Chapter 15 - National and sub-national policies and institutions

Somanathan E, Sterner T, Sugiyama T, Chimanikire D, Dubash NK, Essandoh-Yeddu JK, Fifita S, Goulder L, et al. (2014). Chapter 15 - National and sub-national policies and institutions. In: Climate Change 2014: Mitigation of Climate Change. IPCC Working Group III Contribution to AR5. Eds. In, , Cambridge University Press.

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This chapter assesses national and sub-national mitigation policies and their institutional settings. There has been a marked increase in national policies and legislation on climate change since the AR4 with a diversity of approaches and a multiplicity of objectives (see Section 15.2). However, Figure 1.9 of Chapter 1 suggests that these policies, taken together, have not yet achieved a substantial deviation in emissions from the past trend. Limiting concentrations to levels that would be consistent with a likely probability of maintaining temperature increases below 2 degrees C this century (scenarios generally in the range of 430-480 ppmv CO2eq) would require that emissions break from these trends and be decreased substantially. In contrast, concentrations exceed 1000 ppmv CO2eq by 2100 in many baseline scenarios (that is, scenarios without additional efforts to reduce emissions).

The literature on mitigation scenarios provides a wide range of CO2 shadow price levels consistent with these goals, with estimates of less than US$50/tCO2 in 2020 in many studies and exceeding US$100/tCO2 in others, assuming a globally-efficient and immediate effort to reduce emissions. These shadow prices exhibit a strongly increasing trend thereafter. Policies and instruments are assessed in this light.

Section 15.2 assesses the role of institutions and governance. Section 15.3 lays out the classification of policy instruments and packages, while 15.4 discusses the methodologies used to evaluate policies and institutions. The performance of various policy instruments and measures are individually assessed in Sections 15.5 and 15.6.

The two main types of economic instruments are price instruments, that is, taxes and subsidies (including removal of subsidies on fossil fuels), and quantity instruments - emission-trading systems. These are assessed in Sections 15.5.2 and 15.5.3 respectively. An important feature of both these instruments is that they can be applied at a very broad, economy-wide scale. This is in contrast to the regulation and information policies and voluntary agreements which are usually sector- specific. These policies are assessed in Sections 15.5.4, 15.5.5, and 15.5.7. Government provision and planning is discussed in 15.5.6. The next section, 15.6, provides a focused discussion on technology policy including research and development and the deployment and diffusion of clean energy technologies. In addition to technology policy, longer-term effects of the policies assessed in Section 15.5 are addressed in Section 15.6.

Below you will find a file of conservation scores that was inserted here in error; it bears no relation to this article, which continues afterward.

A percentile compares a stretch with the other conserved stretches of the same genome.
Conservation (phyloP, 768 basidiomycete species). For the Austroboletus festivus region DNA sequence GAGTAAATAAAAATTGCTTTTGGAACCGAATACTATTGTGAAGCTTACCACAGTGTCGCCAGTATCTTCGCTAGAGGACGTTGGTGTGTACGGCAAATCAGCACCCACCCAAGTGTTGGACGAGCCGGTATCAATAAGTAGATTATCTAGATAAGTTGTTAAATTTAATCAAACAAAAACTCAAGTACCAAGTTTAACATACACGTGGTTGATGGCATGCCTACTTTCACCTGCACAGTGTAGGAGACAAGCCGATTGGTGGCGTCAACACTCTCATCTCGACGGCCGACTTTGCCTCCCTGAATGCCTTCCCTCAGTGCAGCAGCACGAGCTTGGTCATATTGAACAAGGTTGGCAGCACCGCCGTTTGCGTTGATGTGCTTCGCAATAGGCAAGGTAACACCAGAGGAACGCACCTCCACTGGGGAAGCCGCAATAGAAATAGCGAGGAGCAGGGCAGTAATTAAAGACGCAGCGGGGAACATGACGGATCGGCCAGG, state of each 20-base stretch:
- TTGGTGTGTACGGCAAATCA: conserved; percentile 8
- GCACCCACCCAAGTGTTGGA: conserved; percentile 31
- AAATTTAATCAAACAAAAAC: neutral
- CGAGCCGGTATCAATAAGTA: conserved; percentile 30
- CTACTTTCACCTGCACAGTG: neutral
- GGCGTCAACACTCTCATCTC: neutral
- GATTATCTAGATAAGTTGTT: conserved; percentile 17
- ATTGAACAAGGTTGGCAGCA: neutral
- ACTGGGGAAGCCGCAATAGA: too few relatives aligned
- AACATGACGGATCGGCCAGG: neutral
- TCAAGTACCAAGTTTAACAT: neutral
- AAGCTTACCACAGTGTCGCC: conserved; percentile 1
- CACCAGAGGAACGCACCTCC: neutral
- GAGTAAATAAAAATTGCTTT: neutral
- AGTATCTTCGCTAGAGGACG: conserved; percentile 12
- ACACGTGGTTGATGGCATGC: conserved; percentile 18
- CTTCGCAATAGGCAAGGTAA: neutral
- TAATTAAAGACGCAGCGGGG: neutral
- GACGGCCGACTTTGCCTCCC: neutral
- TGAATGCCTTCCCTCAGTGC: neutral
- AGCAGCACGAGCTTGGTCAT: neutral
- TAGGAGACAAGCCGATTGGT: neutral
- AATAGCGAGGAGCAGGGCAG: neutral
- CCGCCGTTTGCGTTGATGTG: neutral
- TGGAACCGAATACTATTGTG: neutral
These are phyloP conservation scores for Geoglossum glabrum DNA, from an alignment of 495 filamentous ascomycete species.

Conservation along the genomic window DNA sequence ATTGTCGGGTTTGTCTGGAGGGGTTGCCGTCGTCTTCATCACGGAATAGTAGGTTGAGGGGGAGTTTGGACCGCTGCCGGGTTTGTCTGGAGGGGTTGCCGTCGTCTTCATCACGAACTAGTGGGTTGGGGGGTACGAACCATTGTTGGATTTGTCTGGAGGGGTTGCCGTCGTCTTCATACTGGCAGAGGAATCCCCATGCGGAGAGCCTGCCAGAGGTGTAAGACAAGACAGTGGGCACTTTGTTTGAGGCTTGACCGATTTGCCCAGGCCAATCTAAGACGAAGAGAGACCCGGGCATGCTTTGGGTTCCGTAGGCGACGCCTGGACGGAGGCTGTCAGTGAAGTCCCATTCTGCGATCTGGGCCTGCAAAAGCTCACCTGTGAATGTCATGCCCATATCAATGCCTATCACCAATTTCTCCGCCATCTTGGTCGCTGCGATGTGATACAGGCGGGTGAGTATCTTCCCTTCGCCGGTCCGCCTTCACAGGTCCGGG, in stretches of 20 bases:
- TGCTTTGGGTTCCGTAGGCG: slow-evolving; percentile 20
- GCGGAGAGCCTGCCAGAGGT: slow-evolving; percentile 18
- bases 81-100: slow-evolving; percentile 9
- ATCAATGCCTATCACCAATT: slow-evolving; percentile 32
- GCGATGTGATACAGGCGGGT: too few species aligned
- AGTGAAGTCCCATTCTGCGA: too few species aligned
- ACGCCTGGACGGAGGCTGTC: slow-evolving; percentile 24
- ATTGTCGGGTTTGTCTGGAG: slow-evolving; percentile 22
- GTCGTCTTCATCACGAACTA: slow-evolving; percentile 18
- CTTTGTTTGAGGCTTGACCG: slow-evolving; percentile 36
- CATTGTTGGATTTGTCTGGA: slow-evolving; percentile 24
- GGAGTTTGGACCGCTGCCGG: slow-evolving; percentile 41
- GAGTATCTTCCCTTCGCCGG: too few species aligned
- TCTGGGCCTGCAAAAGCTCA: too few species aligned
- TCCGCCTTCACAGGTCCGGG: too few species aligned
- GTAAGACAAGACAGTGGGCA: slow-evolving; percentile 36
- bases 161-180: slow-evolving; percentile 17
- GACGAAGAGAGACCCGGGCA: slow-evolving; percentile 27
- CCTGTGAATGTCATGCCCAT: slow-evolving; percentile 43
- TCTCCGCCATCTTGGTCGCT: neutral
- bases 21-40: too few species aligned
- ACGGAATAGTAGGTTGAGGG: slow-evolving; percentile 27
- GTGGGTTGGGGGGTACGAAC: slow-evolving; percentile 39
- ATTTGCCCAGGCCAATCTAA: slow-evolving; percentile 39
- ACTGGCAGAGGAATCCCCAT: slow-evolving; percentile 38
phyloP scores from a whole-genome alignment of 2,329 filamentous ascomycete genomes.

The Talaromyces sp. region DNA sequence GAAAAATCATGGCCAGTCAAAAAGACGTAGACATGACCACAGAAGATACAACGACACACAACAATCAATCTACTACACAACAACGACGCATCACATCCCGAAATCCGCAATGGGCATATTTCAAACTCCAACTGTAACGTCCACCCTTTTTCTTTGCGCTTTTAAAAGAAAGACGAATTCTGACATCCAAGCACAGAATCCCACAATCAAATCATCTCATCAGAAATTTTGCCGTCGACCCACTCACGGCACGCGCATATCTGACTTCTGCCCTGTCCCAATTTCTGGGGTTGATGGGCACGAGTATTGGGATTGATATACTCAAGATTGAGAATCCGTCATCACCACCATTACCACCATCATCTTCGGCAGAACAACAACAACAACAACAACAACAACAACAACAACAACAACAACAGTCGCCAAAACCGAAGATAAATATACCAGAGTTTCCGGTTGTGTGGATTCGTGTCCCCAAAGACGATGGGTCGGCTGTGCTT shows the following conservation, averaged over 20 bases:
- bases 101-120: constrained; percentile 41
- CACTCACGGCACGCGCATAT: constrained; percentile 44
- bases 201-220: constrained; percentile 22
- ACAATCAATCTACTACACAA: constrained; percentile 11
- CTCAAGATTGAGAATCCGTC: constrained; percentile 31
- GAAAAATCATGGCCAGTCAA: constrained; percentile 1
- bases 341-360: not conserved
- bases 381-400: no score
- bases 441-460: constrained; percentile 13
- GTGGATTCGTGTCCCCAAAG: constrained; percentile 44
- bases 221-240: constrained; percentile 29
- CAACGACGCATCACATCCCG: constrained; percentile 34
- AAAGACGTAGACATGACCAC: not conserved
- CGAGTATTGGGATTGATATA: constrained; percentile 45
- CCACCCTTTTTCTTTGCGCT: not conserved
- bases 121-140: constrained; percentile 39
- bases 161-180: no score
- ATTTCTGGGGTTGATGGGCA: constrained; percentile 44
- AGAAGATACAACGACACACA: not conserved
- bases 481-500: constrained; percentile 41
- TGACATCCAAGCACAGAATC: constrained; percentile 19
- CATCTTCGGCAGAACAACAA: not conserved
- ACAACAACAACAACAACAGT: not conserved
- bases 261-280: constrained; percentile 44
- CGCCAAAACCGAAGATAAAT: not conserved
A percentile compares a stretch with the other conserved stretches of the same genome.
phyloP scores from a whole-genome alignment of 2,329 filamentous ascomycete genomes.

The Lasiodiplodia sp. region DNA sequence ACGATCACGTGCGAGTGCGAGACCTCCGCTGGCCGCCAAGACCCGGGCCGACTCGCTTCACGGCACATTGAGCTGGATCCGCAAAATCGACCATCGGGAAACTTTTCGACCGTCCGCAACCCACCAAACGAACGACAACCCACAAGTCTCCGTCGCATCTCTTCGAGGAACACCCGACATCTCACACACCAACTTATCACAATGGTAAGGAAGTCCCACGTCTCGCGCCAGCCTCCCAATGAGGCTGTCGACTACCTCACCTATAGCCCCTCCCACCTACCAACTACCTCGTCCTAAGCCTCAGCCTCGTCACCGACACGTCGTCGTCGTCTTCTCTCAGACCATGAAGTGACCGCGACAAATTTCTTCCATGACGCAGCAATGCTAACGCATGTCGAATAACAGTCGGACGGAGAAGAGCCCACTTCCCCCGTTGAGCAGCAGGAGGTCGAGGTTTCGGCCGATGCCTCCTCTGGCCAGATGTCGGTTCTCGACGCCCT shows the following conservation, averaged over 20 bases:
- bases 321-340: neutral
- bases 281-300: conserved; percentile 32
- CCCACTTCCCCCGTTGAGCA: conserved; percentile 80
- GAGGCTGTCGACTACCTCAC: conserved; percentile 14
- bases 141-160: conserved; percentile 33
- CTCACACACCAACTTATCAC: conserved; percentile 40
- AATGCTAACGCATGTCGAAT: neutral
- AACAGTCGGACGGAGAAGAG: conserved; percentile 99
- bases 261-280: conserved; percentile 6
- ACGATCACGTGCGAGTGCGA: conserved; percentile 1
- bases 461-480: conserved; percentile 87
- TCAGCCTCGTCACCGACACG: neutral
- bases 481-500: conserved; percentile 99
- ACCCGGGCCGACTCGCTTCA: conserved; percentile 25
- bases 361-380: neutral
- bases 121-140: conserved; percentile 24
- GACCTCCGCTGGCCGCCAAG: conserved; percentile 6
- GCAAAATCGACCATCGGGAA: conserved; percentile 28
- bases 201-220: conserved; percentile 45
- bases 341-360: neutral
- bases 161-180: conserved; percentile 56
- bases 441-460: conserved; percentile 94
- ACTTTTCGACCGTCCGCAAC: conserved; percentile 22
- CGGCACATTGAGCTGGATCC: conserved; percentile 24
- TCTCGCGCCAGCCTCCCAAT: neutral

Both these sections, 15.5 and 15.6, bring together lessons from policies and policy packages used at the sectoral level from Chapters 7 (Energy), 8 (Transport), 9 (Buildings), 10 (Industry), 11 (Agriculture, Forestry and Land Use) and Chapter 12 (Human Settlements, Infrastructure, and Spatial Planning).

The following sections further assess the interaction among policy instruments, as they are not usually used in isolation, and the impacts of particular instruments depend on the entire package of policies and the institutional context. Section 15.7 reviews interactions, both beneficial and harmful, that may not have been planned. The presence of such interactions is in part a consequence of the multi-jurisdictional nature of climate governance as well as the use of multiple policy instruments within a jurisdiction. Section 15.8 examines the deliberate linkage of policies across national and sub-national jurisdictions.

Other key issues are further discussed in dedicated sections. They are: the role of stakeholders including non-governmental organizations (NGOs) (15.9), capacity building (15.10), links between adaptation and mitigation policies (15.11), and investment and finance (15.12). Gaps in knowledge are collected in 15.13.

Item Type: Book Section
Research Programs: Transitions to New Technologies (TNT)
Bibliographic Reference: In; Climate Change 2014: Mitigation of Climate Change. IPCC Working Group III Contribution to AR5; Cambridge University Press
Depositing User: IIASA Import
Date Deposited: 15 Jan 2016 08:51
Last Modified: 23 May 2017 14:53

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